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Metaethics from a First Person Standpoint: An Introduction to Moral Philosophy

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ISBN: 9781783741991 9781783742004 Year: Volume: 1 Pages: 132 DOI: 10.11647/OBP.0087 Language: English
Publisher: Open Book Publishers
Subject: Philosophy
Added to DOAB on : 2016-02-05 11:54:42
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Metaethics from a First Person Standpoint addresses in a novel format the major topics and themes of contemporary metaethics, the study of the analysis of moral thought and judgement. Metathetics is less concerned with what practices are right or wrong than with what we mean by ‘right’ and ‘wrong.’Looking at a wide spectrum of topics including moral language, realism and anti-realism, reasons and motives, relativism, and moral progress, this book engages students and general readers in order to enhance their understanding of morality and moral discourse as cultural practices. Catherine Wilson innovatively employs a first-person narrator to report step-by-step an individual’s reflections, beginning from a position of radical scepticism, on the possibility of objective moral knowledge. The reader is invited to follow along with this reasoning, and to challenge or agree with each major point. Incrementally, the narrator is led to certain definite conclusions about ‘oughts’ and norms in connection with self-interest, prudence, social norms, and finally morality. Scepticism is overcome, and the narrator arrives at a good understanding of how moral knowledge and moral progress are possible, though frequently long in coming. Accessibly written, Metaethics from a First Person Standpoint presupposes no prior training in philosophy and is a must-read for philosophers, students and general readers interested in gaining a better understanding of morality as a personal philosophical quest.

Agency: Moral Identity and Free Will

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ISBN: 9781783748754 9781783748778 Year: Pages: 210 DOI: 10.11647/OBP.0197 Language: English
Publisher: Open Book Publishers
Subject: Philosophy
Added to DOAB on : 2020-04-02 16:09:36
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There is agency in all we do: thinking, doing, or making. We invent a tune, play, or use it to celebrate an occasion. Or we make a conceptual leap and ask more abstract questions about the conditions for agency. They include autonomy and self-appraisal, each contested by arguments immersing us in circumstances we don’t control. But can it be true we that have no personal responsibility for all we think and do? Agency: Moral Identity and Free Will proposes that deliberation, choice, and free will emerged within the evolutionary history of animals with a physical advantage: organisms having cell walls or exoskeletons had an internal space within which to protect themselves from external threats or encounters. This defense was both structural and active: such organisms could ignore intrusions or inhibit risky behavior. Their capacities evolved with time: inhibition became the power to deliberate and choose the manner of one’s responses. Hence the ability of humans and some other animals to determine their reactions to problematic situations or to information that alters values and choices. This is free will as a material power, not as the conclusion to a conceptual argument. Having it makes us morally responsible for much we do. It prefigures moral identity. Closely argued but plainly written, Agency: Moral Identity and Free Will speaks for autonomy and responsibility when both are eclipsed by ideas that embed us in history or tradition. Our sense of moral choice and freedom is accurate. We are not altogether the creatures of our circumstances.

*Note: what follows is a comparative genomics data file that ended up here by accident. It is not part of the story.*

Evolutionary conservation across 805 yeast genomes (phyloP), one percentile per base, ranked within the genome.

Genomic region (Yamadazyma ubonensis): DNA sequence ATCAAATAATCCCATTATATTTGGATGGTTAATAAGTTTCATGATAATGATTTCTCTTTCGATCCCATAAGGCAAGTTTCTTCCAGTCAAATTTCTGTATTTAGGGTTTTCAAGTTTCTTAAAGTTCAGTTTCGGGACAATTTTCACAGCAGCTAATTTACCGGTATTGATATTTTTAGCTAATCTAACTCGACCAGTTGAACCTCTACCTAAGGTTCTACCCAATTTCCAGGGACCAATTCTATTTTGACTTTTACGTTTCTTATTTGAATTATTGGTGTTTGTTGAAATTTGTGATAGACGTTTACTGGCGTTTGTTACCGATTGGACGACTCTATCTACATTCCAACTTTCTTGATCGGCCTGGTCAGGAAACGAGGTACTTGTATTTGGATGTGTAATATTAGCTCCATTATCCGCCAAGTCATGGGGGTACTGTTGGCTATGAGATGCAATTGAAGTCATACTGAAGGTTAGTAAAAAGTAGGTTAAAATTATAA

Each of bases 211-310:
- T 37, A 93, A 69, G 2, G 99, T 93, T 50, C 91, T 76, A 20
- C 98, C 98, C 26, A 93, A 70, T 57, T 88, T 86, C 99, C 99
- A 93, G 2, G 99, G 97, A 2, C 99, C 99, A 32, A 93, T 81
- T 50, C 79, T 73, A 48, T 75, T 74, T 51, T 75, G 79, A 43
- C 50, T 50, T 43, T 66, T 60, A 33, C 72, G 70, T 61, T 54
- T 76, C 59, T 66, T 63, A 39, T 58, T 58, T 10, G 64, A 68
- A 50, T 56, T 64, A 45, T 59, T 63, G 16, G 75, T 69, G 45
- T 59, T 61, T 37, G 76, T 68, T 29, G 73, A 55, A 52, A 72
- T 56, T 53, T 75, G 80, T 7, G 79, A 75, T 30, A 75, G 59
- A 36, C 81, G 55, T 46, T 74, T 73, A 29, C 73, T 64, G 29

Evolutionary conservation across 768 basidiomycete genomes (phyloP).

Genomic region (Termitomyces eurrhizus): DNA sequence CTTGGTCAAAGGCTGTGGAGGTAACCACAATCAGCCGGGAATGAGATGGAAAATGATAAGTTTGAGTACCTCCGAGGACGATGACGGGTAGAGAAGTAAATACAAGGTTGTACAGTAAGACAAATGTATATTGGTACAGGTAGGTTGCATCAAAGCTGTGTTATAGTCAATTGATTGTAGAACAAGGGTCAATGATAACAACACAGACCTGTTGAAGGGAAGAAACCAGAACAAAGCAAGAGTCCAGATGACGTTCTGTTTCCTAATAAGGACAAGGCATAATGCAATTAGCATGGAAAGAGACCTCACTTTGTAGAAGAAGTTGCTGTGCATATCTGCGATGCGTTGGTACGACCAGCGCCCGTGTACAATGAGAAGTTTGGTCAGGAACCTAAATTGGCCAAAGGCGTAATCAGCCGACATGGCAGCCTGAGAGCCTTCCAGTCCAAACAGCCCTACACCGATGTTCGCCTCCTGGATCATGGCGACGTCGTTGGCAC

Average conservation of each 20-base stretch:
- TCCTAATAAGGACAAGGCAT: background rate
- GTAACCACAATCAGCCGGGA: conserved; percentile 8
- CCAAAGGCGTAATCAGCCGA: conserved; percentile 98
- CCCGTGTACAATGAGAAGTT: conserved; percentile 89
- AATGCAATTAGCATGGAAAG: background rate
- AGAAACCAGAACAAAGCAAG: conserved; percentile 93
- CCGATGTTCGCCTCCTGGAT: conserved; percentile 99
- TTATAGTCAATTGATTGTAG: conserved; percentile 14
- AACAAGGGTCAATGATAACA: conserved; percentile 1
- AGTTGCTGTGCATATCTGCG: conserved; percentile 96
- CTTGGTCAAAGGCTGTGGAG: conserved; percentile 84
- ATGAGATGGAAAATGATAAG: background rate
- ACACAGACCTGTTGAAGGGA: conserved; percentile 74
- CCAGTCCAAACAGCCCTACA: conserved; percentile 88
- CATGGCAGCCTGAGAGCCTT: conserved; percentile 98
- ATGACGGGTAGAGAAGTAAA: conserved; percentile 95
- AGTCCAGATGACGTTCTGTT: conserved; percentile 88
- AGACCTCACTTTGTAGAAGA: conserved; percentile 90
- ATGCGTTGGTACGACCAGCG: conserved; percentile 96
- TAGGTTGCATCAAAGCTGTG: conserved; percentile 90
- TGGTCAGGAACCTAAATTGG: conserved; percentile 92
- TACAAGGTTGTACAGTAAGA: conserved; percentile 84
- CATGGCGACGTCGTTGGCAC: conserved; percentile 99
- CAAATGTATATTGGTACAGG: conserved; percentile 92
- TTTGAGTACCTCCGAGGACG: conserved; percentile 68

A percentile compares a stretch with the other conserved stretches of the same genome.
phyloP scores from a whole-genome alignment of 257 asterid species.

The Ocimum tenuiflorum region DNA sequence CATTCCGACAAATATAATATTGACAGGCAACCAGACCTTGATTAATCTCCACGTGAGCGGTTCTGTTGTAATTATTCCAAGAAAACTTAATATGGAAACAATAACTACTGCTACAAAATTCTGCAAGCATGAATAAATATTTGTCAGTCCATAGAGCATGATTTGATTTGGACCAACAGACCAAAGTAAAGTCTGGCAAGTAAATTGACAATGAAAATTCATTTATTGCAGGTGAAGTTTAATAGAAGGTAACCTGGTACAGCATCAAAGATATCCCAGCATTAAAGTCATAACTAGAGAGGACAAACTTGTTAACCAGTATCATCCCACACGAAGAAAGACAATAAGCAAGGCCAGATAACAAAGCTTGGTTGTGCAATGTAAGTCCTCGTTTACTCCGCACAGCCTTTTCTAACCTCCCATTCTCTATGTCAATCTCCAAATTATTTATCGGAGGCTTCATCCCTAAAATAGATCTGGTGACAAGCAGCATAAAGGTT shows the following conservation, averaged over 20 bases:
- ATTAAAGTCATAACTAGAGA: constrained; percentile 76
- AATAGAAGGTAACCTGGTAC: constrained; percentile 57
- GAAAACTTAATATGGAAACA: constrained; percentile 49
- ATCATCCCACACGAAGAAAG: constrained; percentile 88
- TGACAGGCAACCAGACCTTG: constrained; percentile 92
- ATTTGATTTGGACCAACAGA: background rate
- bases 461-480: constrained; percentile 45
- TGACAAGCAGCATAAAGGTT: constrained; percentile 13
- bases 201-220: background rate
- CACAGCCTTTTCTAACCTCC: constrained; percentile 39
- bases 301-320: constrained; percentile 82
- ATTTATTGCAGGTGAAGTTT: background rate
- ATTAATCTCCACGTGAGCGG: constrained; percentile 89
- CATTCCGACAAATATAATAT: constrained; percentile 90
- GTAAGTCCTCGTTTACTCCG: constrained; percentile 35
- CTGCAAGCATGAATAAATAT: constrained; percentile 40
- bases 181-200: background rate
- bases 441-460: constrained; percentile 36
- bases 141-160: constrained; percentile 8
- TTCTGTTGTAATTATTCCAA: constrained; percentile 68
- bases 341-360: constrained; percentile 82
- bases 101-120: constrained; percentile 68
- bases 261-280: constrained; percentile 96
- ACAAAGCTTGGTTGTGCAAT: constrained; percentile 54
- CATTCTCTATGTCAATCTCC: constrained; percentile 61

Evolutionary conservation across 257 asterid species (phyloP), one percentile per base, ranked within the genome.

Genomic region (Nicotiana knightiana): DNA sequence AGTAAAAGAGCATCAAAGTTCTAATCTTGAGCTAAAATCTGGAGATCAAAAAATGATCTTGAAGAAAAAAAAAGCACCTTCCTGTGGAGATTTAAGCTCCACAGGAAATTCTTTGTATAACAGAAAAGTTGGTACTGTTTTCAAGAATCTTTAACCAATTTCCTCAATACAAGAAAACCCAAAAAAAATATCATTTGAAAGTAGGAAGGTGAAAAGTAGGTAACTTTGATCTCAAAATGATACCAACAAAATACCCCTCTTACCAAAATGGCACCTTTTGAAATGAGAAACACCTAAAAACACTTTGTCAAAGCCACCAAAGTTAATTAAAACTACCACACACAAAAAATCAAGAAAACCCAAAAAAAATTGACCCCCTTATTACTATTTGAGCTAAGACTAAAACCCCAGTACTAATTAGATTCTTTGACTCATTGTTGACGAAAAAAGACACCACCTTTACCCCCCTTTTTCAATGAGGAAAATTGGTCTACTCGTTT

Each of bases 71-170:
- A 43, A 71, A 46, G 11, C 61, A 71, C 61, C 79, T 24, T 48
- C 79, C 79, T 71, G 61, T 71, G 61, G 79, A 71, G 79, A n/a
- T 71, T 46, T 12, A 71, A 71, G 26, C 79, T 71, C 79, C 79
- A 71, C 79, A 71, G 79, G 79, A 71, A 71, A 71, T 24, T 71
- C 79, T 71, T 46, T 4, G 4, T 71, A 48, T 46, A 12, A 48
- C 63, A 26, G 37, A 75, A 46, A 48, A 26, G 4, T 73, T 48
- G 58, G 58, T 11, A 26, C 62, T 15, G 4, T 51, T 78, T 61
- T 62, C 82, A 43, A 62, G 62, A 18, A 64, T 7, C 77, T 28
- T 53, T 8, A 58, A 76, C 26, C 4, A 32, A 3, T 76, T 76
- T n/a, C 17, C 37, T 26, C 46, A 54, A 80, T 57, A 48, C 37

Ethics for A-Level

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ISBN: 9781783743889 Year: Pages: 262 DOI: 10.11647/OBP.0125 Language: English
Publisher: Open Book Publishers
Subject: Philosophy
Added to DOAB on : 2017-11-02 11:01:49
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"What does pleasure have to do with morality? What role, if any, should intuition have in the formation of moral theory? If something is â simulatedâ , can it be immoral? This accessible and wide-ranging textbook explores these questions and many more. Key ideas in the fields of normative ethics, metaethics and applied ethics are explained rigorously and systematically, with a vivid writing style that enlivens the topics with energy and wit. Individual theories are discussed in detail in the first part of the book, before these positions are applied to a wide range of contemporary situations including business ethics, sexual ethics, and the acceptability of eating animals. A wealth of real-life examples, set out with depth and care, illuminate the complexities of different ethical approaches while conveying their modern-day relevance. This concise and highly engaging resource is tailored to the Ethics components of AQA Philosophy and OCR Religious Studies, with a clear and practical layout that includes end-of-chapter summaries, key terms, and common mistakes to avoid. It should also be of practical use for those teaching Philosophy as part of the International Baccalaureate. Ethics for A-Level is of particular value to students and teachers, but Fisher and Dimmockâ s precise and scholarly approach will appeal to anyone seeking a rigorous and lively introduction to the challenging subject of ethics."

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